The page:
Katy Cook is our artist of the month and is based at the Forge.
How would you describe your current practice (eg materials, techniques, themes, key questions, approach?)
Central to my work is an engagement with drawing. Drawing acts as a mode of
exploration and as an investigative tool. For me, drawing is a way to gather areas of research which have ranged from archeology to agriculture and science to poetry.
Moving between two and three dimensions, my work explores surface, mark and line. I’m interested in working with originally flat or linear materials that are woven, folded or bent – moving them away from their flat beginnings. I enjoy the process of making and drawing in dialogue.
My recent work has included a felt ‘blanket’ and a baling twine sculpture which I showed together with works on paper. I see all my work as drawings whether they are in two or three dimensions.
What are you working on at the moment (forthcoming exhibitions, events, workshops, etc?)
Having recently graduated, I have spent the last couple of months reviewing my work from the last few years (and having a break from the studio!). My degree has enabled me to explore my own sense of making and formulate a personal art practice.
Completing a BA in Fine Art has always been a goal of mine however I took a long route to get there via Art History and working as a secretary for many years. So I’m happy to finally be immersing myself in making! I’m looking forward to getting into the studio at Digswell to further develop my work and see where it takes me.
What are your plans for the coming year?
This year, I hope to make some new connections with artists based in Hertfordshire. I enjoy facilitating art workshops so I hope to get involved with some teaching. I’d also love to get back to some printmaking which I think could be a great progression for my work.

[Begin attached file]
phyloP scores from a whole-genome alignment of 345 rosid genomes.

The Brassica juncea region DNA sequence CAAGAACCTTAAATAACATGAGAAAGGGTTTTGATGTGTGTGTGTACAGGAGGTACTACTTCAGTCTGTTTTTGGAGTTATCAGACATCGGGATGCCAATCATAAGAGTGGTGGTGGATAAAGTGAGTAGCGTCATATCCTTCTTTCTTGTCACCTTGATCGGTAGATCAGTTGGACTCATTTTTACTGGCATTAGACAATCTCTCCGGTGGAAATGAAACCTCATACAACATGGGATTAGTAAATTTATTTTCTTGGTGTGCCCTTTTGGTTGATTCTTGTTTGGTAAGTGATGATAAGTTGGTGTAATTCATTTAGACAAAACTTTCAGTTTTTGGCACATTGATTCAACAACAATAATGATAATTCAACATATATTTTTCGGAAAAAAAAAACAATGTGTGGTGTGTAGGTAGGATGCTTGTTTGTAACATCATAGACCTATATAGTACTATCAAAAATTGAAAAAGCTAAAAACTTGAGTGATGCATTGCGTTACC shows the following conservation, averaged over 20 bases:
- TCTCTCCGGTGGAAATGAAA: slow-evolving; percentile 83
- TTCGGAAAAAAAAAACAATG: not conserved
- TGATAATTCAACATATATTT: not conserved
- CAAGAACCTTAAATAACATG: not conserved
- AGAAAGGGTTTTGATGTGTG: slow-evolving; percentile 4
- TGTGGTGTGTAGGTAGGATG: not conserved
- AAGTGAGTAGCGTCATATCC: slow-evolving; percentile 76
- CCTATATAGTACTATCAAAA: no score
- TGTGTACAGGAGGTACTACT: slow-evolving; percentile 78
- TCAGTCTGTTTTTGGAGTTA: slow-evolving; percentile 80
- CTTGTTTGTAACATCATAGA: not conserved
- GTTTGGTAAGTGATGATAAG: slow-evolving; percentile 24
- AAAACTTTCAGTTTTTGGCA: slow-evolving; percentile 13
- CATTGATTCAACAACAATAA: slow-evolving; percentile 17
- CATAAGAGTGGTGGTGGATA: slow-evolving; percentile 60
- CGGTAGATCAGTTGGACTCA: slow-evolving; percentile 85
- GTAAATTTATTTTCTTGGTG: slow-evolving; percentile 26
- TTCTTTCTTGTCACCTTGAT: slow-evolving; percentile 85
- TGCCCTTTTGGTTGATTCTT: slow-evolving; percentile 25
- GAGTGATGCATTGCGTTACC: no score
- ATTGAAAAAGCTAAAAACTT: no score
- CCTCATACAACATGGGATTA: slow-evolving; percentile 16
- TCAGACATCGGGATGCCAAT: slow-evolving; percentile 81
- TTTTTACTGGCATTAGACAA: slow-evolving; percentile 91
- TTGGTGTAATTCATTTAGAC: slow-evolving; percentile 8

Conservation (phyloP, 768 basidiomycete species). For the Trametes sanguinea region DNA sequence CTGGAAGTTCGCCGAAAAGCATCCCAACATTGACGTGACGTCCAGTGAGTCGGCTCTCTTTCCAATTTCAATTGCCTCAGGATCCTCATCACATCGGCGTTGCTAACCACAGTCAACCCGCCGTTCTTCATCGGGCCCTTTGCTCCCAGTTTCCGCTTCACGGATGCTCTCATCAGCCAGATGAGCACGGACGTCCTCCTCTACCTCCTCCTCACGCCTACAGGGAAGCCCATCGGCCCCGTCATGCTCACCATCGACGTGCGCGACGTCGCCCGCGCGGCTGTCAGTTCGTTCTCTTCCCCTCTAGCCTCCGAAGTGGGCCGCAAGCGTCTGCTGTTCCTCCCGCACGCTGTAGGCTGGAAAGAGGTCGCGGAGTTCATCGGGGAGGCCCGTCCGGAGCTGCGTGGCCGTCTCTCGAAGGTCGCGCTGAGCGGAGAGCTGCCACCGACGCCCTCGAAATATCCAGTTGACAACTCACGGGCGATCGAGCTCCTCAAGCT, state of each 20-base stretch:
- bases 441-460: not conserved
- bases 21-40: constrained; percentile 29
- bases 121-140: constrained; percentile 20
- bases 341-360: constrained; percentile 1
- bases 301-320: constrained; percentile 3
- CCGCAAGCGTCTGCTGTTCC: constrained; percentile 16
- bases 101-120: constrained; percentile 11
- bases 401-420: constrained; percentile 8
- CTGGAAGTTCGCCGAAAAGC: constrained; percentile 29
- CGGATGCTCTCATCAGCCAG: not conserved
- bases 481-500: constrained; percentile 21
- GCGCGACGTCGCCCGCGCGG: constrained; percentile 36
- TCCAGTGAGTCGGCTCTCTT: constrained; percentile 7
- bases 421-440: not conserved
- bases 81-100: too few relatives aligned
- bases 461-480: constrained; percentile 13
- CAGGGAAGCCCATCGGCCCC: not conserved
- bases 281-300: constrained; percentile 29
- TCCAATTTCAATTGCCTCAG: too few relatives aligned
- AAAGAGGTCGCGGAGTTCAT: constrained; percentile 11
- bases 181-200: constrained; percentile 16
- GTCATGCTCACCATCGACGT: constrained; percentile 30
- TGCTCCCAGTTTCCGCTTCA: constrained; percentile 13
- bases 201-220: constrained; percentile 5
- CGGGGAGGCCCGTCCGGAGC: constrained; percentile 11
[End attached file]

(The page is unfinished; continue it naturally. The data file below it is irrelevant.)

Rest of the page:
What is the question that you most get asked about your work?
People have been very curious about the use of orange bailing twine. It definitely provokes a reaction!
Who or what inspires you?
I try not to take the visual or material world for granted and want to stay curious about the formal qualities of our environment. Everyday encounters with materials, shapes and colours all find their way into my work in some way. I was recently looking at the construction of a road works sign or (more embarrassingly) picking packing out of a rubbish bin to see what it was made from. I am also beginning to explore nature writing and poetry.
Which artists do you most admire and why?
There are lots of artists who I love but my current favourites are Dorothea Tanning(1910-2012), Lee Bontecou (1931-2022) and Jay DeFeo (1929 – 1989).
Tanning has a way of bringing together strangeness and beauty. For me, she’s a master of pointing towards a female experience…the oddness of domesticity for example. I’m thinking of my favourite painting of her’s: Some Roses and Their Phantoms (1952) where the table is home to some hybrid and metamorphosing objects. I very much enjoy her later drawings (1980s) and find her sculpture fascinating. Bontecou, sadly, is not so well known in this country. Her drawings caught my attention initially and I had a feeling that her drawing practice was closely related to the construction of her large wall-based sculptures. I’m very inspired by her work which moves between drawing, sculpture and print.
Jay DeFeo’s work has a hybridity to it which seems both acutely observed and expertly abstracted at the same time. She communicates a strong haptic vision and I think is a very ‘feely’ painter.
I also could have mentioned Michael Andrews, Louise Nevelson, Amy Sillman, ErikaVerzutti, Sheila Hicks, Avis Newman…………just too many to choose!
How has your relationship with Digswell Arts strengthened your practice as an artist?
I’m hoping that being involved with the Digswell community will be great from a practice development point of view but also getting to meet and learn from other artists will be great.
Connect with Katy:
Instagram: – @katycookart